- Hardcover: 288 pages
- Publisher: Pearson Education; 1st edition (January 15, 2002)
- Language: English
- ISBN-10: 0201745755
- ISBN-13: 978-0201745757
- Product Dimensions: 10.3 x 0.9 x 10 inches
- Shipping Weight: 3 pounds (View shipping rates and policies)
- Average Customer Review: 4 customer reviews
- Amazon Best Sellers Rank: #3,528,360 in Books (See Top 100 in Books)
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Atlas of Cyberspace Hardcover – January 15, 2002
The Amazon Book Review
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We don't normally consider maps contentious, but the Atlas of Cyberspace makes us think otherwise. Information cartographers Martin Dodge and Rob Kitchin show off a wide range of possibilities in representing the vast realms of data existing on and supporting the Internet. Since so many of these models were created to display never-before-charted territories, the book is largely devoted to analyzing their accuracy, ease of development and use, potential for abuse, and other qualities.
Chapters cover infrastructural elements, the Web, communities, and creative renderings of cyberspace, and contain both compelling images and thought-provoking texts. Though it ends up feeling more like a catalog of visual display methods than a reference book detailing virtual geography, its examples still inform and startle the viewer with unexpected transformations of data into understanding, and, occasionally, art. --Rob Lightner
"The Atlas of Cyberspace explores a remarkable universe of visual representations of the Internet's diversity, structure and content." --Vint Cerf, Chairman, ICANN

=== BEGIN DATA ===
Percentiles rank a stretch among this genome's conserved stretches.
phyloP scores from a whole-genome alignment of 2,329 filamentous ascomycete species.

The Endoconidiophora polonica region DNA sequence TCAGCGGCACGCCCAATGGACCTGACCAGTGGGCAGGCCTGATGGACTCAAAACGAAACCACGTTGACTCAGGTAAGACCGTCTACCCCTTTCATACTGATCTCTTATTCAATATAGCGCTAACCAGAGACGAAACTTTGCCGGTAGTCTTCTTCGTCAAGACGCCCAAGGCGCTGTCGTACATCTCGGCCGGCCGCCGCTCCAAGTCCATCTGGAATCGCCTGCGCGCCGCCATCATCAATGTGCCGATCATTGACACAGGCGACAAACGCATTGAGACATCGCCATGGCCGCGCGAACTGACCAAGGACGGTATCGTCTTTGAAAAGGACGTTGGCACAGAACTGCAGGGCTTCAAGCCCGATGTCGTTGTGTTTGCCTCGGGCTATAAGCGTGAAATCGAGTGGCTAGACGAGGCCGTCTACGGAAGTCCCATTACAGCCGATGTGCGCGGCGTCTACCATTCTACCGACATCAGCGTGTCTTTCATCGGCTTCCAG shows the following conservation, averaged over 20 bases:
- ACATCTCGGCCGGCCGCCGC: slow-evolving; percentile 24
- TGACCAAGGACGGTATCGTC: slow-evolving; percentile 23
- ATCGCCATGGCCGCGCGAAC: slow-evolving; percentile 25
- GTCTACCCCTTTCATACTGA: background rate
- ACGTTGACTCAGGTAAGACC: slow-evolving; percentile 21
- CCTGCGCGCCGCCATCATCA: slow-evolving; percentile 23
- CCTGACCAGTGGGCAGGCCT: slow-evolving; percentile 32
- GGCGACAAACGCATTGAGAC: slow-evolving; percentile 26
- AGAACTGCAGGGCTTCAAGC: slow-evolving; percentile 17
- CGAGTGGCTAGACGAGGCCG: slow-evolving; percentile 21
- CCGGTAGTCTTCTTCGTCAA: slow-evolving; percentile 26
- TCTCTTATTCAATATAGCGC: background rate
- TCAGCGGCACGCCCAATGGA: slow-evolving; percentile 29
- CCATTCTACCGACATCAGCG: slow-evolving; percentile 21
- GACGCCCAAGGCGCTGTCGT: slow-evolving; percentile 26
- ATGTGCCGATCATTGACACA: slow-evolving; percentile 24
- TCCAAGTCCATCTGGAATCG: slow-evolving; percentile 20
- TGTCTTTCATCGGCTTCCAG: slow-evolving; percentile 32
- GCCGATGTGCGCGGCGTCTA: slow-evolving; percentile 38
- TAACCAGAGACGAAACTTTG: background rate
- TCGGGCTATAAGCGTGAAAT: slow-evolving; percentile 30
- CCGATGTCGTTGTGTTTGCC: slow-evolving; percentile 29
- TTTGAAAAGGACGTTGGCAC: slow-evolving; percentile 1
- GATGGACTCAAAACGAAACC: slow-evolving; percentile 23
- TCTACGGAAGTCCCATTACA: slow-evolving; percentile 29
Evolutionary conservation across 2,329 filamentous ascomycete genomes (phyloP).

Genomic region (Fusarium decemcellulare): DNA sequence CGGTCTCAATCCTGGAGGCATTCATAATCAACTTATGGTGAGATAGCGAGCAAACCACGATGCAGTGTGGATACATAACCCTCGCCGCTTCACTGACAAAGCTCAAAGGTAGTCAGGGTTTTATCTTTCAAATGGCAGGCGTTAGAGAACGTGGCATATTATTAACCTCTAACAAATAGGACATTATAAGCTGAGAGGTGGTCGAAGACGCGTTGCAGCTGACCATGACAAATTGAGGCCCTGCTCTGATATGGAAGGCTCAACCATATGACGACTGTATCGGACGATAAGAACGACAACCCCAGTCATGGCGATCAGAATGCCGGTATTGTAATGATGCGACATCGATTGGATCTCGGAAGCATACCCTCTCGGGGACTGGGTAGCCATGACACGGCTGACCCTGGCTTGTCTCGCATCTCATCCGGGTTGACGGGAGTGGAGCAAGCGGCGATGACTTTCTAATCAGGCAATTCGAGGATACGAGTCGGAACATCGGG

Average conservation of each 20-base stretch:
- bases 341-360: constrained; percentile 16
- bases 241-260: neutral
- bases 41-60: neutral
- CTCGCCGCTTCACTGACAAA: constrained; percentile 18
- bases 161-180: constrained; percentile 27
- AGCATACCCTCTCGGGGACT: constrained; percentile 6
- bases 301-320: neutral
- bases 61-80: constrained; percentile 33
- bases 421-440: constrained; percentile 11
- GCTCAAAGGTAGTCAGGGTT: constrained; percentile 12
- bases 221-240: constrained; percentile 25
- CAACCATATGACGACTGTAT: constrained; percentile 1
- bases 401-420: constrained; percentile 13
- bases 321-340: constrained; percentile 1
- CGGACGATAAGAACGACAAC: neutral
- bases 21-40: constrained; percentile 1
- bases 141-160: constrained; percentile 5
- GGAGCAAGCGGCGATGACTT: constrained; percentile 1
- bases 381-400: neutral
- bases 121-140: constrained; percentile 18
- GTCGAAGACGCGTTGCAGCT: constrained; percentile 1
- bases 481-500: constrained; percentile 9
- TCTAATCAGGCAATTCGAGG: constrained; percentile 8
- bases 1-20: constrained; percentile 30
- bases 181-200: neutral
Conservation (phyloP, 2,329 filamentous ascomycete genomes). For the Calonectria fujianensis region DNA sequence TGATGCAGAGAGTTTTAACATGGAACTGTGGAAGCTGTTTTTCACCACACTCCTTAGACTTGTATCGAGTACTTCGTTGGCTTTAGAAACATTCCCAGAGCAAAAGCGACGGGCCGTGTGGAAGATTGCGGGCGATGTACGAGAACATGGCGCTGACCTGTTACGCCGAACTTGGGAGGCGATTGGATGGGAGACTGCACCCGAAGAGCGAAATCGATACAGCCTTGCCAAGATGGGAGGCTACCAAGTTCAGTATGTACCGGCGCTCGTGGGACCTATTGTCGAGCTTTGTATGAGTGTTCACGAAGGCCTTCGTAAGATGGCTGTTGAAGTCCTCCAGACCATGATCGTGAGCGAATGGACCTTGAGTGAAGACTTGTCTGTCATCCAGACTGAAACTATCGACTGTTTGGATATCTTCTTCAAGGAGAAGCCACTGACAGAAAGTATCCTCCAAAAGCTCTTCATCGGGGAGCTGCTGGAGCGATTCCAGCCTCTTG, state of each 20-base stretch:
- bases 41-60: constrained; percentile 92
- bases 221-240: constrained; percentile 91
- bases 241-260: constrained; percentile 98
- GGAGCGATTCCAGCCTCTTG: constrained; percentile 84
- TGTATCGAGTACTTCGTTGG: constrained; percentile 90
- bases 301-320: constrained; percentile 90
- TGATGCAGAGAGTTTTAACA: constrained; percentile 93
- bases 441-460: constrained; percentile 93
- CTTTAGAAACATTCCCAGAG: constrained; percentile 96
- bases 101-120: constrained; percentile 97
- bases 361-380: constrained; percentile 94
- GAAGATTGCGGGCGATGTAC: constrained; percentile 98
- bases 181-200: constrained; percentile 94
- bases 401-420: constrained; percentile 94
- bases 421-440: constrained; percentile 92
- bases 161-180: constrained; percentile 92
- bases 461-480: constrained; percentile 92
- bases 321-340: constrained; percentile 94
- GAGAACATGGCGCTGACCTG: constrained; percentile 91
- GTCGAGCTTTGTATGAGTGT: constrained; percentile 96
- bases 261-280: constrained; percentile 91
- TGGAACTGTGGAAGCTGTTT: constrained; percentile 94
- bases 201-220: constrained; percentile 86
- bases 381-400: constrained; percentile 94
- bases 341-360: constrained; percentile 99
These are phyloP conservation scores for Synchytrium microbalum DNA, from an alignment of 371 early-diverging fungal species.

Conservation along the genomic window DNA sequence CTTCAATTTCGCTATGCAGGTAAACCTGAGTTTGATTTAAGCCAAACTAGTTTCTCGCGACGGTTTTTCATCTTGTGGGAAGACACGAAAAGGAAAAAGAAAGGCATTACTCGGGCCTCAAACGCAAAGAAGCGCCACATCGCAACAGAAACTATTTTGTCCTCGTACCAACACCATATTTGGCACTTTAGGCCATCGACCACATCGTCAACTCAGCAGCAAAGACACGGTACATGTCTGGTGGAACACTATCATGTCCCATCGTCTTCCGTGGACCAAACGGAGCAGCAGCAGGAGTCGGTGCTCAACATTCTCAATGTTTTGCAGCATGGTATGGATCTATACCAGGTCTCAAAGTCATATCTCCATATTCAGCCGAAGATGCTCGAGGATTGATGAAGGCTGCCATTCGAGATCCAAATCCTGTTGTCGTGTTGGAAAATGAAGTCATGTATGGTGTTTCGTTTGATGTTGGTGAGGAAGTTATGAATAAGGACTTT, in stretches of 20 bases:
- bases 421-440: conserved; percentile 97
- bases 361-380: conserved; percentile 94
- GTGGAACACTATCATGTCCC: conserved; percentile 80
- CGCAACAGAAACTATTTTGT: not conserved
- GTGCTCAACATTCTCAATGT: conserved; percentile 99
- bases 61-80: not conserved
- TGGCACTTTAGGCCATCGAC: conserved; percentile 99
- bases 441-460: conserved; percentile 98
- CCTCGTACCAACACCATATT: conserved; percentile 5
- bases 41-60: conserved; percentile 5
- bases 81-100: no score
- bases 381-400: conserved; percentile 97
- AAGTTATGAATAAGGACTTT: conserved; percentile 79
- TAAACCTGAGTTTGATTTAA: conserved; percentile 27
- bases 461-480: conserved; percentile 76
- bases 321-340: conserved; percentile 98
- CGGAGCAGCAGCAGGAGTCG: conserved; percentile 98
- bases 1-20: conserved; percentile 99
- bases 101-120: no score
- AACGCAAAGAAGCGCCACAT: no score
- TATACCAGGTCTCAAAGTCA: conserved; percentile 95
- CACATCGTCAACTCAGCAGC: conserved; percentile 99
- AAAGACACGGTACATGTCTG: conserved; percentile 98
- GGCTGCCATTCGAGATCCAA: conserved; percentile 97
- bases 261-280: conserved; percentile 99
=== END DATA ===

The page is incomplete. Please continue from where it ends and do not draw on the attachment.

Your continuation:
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The text, on the other hand, ranges from workmanlike commentary on the graphics to watered down post modern cultural analysis. Light editing could remove at least half of the illustrations, providing a tighter focus on the remainder. In many cases, multiple instances of the same type of diagram are presented. Although this may be a start toward serious design analyses, it's distracting in a coffee table book such as this one.
The organization is by content rather than by visualization type. The first quarter of the book traces the history of the development of the web, and attempts to map traffic patterns and growth. The next section concentrates on the informational organization of the web, as opposed to the physical or topological. The third quarter maps "community", including more literal instances such as MUDs, as well as purely virtual ones such as discussion groups. The weakest section of the book is the last, which traces "cyberpunk", represented here with quotes from Gibson and Stephenson. This final section includes gratuituous screen shots from "The Matrix" and even more gratuitous "analysis".
Despite this book's many shortcomings, there's no alternative, and the fraction of the images that are truly inspiring make "Atlas of Cyberspace" not only worthwhile, but almost necessary.